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#4069329 - 01/25/15 11:54 PM OT - Passenger jet landing in heavy winds  
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CatKnight Offline
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I have no clue how this pilot got his plane down safely.

http://www.weather.com/news/weather/video/airplane-struggles-to-land-in-high-winds

#4069519 - 01/26/15 02:56 PM Re: OT - Passenger jet landing in heavy winds [Re: CatKnight]  
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It looked like he was side-slipping it in (except that the rudder seemed to be centered.) And the runway surface looked like a roller-coaster. A very good "stick-and-rudder" man.


In theory, there is no difference between theory and practice. But in practice, there is.
#4069578 - 01/26/15 04:34 PM Re: OT - Passenger jet landing in heavy winds [Re: CatKnight]  
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HumanDrone Online hick
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A friend of min who is a pilot in real life said that it is tough, as you can imagine. For one thing, you're already "crabbing" - the aircraft is obviously not pointing along the runway, but its course is aligned with the runway. You have to set your upwind wheels down first, then kick the rudder quickly to align the plane with the runway - you can see the second aircraft in the video do that. The roller-coaster runway is probably exaggerated a little due to the long lens being used, but it sure didn't make things any easier.

What gets me is that they were even permitted to try such an extreme landing. I was on an RJ going into a small airport last year when we had to do a go-around because the crosswinds were above the allowables (yes, there is instrumentation that determines this). And it didn't look or feel nearly as bad as these examples. We made it on the second try, and I could feel the upwind wheels hit and the rudder alignment "kick". I felt so frikkin' knowledgeable! wacky


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#4069780 - 01/26/15 09:31 PM Re: OT - Passenger jet landing in heavy winds [Re: CatKnight]  
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You ought to see the wheels when they come rolling in after a landing like that... then the smell in the cockpit is always nice too...


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#4069830 - 01/26/15 10:31 PM Re: OT - Passenger jet landing in heavy winds [Re: CatKnight]  
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Those pilots do an amazing job, my hats off to them. Cant stop thinking that the first aircraft should have been diverted though.

#4069833 - 01/26/15 10:34 PM Re: OT - Passenger jet landing in heavy winds [Re: HumanDrone]  
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busdriver Offline
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Originally Posted By: HumanDrone
A friend of min who is a pilot in real life said that it is tough, as you can imagine. For one thing, you're already "crabbing" - the aircraft is obviously not pointing along the runway, but its course is aligned with the runway. You have to set your upwind wheels down first, then kick the rudder quickly to align the plane with the runway - you can see the second aircraft in the video do that.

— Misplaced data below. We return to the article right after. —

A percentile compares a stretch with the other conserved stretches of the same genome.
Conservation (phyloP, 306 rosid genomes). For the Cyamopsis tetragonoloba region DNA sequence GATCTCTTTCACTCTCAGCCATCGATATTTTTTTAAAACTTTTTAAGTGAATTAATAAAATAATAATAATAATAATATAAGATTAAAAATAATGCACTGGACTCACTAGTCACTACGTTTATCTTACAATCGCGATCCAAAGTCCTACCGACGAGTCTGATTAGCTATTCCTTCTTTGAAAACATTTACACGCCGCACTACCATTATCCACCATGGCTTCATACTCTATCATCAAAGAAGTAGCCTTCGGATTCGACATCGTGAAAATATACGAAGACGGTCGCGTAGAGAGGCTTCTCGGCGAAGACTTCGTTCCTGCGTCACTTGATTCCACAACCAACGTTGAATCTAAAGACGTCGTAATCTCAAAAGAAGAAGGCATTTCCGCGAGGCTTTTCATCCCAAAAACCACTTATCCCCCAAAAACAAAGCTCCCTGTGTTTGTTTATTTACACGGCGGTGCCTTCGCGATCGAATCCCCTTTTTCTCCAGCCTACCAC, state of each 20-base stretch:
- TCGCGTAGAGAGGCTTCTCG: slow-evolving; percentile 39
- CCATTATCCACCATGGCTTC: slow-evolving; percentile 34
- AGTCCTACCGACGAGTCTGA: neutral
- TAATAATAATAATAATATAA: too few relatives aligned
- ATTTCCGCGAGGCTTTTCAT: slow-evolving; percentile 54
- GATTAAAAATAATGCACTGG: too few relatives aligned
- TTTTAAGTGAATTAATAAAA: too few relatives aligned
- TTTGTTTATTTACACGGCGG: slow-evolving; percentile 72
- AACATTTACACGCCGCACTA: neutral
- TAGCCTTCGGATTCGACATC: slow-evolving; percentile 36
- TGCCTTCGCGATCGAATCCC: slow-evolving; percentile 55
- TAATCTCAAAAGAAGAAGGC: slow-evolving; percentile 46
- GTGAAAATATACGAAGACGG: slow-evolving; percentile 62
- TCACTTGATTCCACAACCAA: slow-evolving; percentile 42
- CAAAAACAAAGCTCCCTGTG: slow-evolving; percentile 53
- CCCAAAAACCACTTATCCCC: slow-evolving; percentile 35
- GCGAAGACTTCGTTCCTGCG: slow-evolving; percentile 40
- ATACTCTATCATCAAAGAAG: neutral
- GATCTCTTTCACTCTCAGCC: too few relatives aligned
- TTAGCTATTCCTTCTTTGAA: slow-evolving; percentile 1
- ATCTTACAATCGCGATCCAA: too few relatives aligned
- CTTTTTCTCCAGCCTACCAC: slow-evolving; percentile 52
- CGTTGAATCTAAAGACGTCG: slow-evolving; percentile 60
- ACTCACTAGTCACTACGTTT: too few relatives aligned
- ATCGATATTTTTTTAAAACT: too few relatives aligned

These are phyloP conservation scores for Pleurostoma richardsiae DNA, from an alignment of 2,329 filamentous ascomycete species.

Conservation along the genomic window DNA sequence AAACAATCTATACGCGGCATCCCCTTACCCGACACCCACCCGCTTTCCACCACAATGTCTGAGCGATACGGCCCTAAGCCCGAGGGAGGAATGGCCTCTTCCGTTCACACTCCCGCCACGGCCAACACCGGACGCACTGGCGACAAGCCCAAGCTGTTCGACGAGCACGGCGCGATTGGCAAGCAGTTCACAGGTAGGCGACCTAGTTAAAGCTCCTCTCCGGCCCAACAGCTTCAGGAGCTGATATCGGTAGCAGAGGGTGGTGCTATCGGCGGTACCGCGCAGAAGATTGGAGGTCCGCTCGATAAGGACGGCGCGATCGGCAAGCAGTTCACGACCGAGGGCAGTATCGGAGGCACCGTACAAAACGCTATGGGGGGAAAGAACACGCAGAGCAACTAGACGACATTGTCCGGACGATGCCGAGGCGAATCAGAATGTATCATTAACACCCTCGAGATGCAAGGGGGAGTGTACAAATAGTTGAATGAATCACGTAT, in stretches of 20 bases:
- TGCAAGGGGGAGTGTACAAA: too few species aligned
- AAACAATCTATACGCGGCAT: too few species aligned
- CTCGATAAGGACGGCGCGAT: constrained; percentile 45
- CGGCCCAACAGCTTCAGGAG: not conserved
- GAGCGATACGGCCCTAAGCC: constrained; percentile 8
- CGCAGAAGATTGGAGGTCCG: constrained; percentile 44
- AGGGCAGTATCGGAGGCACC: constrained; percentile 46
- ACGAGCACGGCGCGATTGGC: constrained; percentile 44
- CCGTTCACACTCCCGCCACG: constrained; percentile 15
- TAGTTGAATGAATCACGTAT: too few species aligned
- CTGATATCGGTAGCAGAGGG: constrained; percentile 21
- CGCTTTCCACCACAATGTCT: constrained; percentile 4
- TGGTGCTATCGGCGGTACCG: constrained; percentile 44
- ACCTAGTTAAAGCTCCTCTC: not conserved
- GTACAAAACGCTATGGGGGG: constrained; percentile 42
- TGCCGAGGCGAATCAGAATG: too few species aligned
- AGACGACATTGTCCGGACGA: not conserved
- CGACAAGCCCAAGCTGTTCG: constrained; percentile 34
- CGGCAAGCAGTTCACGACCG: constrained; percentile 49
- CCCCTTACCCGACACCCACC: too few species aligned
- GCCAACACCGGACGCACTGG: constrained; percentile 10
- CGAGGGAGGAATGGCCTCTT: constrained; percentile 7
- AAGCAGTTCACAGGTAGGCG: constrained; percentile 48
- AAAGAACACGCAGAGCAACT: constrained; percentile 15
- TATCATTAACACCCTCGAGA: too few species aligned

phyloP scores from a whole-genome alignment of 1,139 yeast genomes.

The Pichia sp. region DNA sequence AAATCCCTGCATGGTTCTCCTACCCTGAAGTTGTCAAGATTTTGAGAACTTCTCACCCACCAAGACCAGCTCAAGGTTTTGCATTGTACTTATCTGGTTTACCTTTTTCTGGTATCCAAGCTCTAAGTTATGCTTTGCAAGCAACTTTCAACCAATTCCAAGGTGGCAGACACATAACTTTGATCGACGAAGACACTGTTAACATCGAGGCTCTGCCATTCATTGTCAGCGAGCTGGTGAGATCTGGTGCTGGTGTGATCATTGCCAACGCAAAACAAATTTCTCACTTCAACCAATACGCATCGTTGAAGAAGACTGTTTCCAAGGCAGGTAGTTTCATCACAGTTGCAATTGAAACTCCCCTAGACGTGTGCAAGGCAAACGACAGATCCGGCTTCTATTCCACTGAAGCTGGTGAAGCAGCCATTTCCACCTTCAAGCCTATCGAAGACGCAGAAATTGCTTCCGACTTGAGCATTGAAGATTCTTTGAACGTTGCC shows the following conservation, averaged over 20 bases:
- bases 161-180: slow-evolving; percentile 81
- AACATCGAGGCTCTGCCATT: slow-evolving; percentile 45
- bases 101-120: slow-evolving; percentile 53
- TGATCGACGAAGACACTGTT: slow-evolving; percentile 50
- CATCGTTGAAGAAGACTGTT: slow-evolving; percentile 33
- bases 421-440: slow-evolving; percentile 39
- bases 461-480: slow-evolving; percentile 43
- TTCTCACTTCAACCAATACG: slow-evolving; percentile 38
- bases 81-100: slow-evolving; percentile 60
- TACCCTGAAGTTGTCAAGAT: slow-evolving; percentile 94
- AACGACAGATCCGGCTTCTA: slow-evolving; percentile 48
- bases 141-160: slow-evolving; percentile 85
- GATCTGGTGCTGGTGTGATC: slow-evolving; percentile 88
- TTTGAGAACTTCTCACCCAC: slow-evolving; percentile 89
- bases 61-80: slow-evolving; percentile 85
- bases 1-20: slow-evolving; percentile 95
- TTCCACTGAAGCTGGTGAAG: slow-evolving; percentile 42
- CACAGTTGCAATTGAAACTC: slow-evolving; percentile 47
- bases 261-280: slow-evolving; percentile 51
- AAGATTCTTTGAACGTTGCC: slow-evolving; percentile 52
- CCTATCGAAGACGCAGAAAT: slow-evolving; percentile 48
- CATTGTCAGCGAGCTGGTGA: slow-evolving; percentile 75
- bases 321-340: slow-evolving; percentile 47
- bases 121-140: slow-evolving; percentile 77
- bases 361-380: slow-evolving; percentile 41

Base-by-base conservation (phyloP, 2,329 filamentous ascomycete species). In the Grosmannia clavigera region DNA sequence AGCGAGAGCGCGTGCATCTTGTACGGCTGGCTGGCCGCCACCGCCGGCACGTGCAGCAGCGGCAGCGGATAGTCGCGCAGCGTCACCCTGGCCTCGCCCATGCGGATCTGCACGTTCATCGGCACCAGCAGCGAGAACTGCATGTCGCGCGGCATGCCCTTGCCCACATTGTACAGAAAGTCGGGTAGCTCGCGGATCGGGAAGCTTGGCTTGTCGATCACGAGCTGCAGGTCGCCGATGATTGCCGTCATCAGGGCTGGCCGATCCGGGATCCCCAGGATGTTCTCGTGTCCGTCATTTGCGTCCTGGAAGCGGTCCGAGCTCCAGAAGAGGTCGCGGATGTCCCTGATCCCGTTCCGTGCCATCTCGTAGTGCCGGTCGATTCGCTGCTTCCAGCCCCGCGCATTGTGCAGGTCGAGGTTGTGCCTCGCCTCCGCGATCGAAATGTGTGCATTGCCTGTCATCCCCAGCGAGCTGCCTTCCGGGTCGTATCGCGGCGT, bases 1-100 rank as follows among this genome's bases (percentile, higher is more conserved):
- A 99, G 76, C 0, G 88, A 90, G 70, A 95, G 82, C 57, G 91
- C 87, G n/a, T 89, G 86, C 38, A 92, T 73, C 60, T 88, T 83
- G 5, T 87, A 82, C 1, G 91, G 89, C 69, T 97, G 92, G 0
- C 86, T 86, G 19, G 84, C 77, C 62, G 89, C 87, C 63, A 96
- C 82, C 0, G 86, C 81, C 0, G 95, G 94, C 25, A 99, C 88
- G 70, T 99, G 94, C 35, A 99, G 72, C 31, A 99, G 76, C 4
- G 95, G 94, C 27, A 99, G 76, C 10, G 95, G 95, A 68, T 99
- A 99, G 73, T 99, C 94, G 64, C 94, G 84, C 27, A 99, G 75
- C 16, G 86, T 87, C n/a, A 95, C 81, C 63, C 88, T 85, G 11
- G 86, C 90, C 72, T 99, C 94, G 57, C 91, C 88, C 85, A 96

I have been in the left seat of the A320/319 (both airplanes in the video) for the last 7 years. The Airbus method is to fly wings level (as best you can) crabbing down final and smoothly apply rudder to align the jet with the runway as you flare. If you time it just right, both main gear touch down simultaneously. However when the winds are really gusting (like the video), this may require aileron input/correction to keep the wings level. Both landings indeed look "sporting," that is to say, challenging.

Quote:
What gets me is that they were even permitted to try such an extreme landing.

The limitation for the A320/319 is a direct crosswind component of 38 knots including gusts. So if the winds were 60 degrees off the landing runway heading at 60 knots, that's only a 30 knot crosswind. But to answer your question. The guys in the Tower do not know our limitations, they don't get to make operational or safety decisions like that. I say this without a hint of snark or sarcasm, those decisions are what the pilots get paid to do. Of course if the guy ahead of you in the landing queue lands, then you think you will also. If one guy goes around for windshear or winds out of limits then guys behind him are more inclined to anticipate doing the same.

Last edited by busdriver; 01/26/15 10:55 PM. Reason: Misidentified the first airplane as a Boeing. Deleted that reference.
#4069846 - 01/26/15 11:16 PM Re: OT - Passenger jet landing in heavy winds [Re: CatKnight]  
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gecko Offline
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Is it an actual crosswind limitation you have in the airbus? The aircraft I fly (Cessna 182, 206 and 185) just have a maximum demonstrated crosswind, which is not considered an actual limitation. But of course it really comes down to the pilot knowing what he and the airplane can safely attempt. Personally, not more than 8kts in those airplanes until I get better at it.

#4069860 - 01/26/15 11:44 PM Re: OT - Passenger jet landing in heavy winds [Re: busdriver]  
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HarryH Offline
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Originally Posted By: busdriver
Originally Posted By: HumanDrone